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Run, don't walk.
It was 2011 when this magazine decided that the burgeoning trend of food trucks had reached critical mass and was deserving of its own category in our annual Vanmag Restaurant Awards. The winner that year was Roaming Dragon, the pan-Asian trailblazer that helped usher in the food-truck revolution to our fair city. Over the years that followed, more winners emerged—some sadly departed (RIP Re-Up), some still going strong (Tacofino!). But by 2018 our judges and editors, always juggling an ever-expanding range of categories, made a tough decision: food trucks, while still clearly part of the culinary landscape, were no longer the bastion of innovation they had been in the early days. So, for a while, they were out as a category.
Well, what a difference a pandemic makes. Food trucks—with their by-necessity outdoor locale, their lean-and-mean staffing requirements and their ability to drive away from the neighbourhoods that had suddenly become dead zones thanks to everyone working from home, were swiftly primed to take back the mantle they wore a decade ago, when they were all the buzz. Places that had been doing steady lunch business started to see lineups reminiscent of the good ol’ days. And industry (and non-industry) folks who lost their bricks-and-mortar jobs embraced the power of saying eff-it and taking the leap into the driver’s seat and above the flattop. Now, here’s our crib sheet to the mobile dreamers who’ve reinvigorated four-wheel cooking.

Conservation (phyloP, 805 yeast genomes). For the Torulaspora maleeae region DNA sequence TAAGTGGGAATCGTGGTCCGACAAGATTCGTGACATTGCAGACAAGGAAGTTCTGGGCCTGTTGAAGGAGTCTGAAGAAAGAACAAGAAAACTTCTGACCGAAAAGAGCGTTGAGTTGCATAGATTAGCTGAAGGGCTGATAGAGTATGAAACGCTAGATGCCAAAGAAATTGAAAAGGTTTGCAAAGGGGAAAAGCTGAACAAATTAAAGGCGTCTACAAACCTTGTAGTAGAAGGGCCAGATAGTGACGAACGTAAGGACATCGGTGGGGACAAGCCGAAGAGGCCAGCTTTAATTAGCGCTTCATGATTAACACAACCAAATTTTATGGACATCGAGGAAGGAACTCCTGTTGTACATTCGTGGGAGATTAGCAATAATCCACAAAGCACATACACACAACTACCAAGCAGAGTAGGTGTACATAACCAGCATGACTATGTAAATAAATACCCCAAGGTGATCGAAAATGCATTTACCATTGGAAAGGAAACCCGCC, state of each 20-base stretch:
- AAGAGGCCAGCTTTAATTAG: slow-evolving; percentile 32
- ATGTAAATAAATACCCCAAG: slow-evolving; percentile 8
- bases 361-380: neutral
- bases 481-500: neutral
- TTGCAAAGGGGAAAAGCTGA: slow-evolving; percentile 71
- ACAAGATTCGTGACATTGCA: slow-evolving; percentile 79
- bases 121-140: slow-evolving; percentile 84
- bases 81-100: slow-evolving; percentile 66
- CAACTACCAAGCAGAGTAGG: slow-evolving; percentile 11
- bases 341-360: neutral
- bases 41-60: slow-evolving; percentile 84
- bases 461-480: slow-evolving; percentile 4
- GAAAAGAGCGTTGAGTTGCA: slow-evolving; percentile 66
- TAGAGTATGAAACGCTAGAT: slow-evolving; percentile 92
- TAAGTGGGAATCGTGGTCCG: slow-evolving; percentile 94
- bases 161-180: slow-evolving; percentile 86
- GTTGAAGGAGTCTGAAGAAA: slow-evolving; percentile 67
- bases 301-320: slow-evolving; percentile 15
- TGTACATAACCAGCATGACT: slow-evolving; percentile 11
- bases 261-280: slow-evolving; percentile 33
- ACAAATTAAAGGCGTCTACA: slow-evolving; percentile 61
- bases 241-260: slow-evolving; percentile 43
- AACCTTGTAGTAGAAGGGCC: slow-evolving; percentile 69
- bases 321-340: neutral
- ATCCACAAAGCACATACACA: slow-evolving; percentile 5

The Folks: Kevin McKenzie (Red Seal Chef, Blind Channel Resort, Yaletown Brewing Co.)